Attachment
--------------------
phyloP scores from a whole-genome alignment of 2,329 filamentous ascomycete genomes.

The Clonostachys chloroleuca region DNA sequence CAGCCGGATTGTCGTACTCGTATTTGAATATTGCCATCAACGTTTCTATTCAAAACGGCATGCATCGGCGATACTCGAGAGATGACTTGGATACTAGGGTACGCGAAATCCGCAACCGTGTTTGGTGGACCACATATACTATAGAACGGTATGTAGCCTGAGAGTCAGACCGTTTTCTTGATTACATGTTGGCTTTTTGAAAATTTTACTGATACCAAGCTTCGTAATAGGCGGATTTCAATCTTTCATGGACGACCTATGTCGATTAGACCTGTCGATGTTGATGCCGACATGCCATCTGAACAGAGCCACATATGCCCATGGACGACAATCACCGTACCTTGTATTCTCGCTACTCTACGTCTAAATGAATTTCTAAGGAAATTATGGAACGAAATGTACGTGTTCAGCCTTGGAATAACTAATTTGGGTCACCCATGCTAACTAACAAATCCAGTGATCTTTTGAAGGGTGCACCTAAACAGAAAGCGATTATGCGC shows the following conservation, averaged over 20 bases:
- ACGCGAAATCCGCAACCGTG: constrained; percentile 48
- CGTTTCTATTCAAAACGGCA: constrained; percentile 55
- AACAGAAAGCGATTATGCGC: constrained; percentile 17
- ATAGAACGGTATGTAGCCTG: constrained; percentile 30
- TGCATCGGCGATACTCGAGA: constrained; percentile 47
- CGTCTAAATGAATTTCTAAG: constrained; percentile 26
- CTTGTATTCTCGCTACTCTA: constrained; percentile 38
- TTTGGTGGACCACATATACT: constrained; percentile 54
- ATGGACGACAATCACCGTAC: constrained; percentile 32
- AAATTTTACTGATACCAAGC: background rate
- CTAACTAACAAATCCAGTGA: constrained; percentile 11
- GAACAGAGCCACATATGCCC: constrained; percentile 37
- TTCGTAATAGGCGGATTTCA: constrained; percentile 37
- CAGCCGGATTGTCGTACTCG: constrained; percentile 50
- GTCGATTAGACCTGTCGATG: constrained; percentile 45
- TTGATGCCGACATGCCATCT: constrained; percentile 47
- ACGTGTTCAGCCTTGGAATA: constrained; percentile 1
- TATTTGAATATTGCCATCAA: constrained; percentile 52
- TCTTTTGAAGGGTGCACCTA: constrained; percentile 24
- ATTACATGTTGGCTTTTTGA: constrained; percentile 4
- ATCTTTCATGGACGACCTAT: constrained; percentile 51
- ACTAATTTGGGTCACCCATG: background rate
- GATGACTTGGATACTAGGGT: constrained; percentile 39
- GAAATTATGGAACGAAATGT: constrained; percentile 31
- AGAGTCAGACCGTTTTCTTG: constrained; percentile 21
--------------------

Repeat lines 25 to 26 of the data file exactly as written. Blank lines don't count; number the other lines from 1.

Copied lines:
- GATGACTTGGATACTAGGGT: constrained; percentile 39
- GAAATTATGGAACGAAATGT: constrained; percentile 31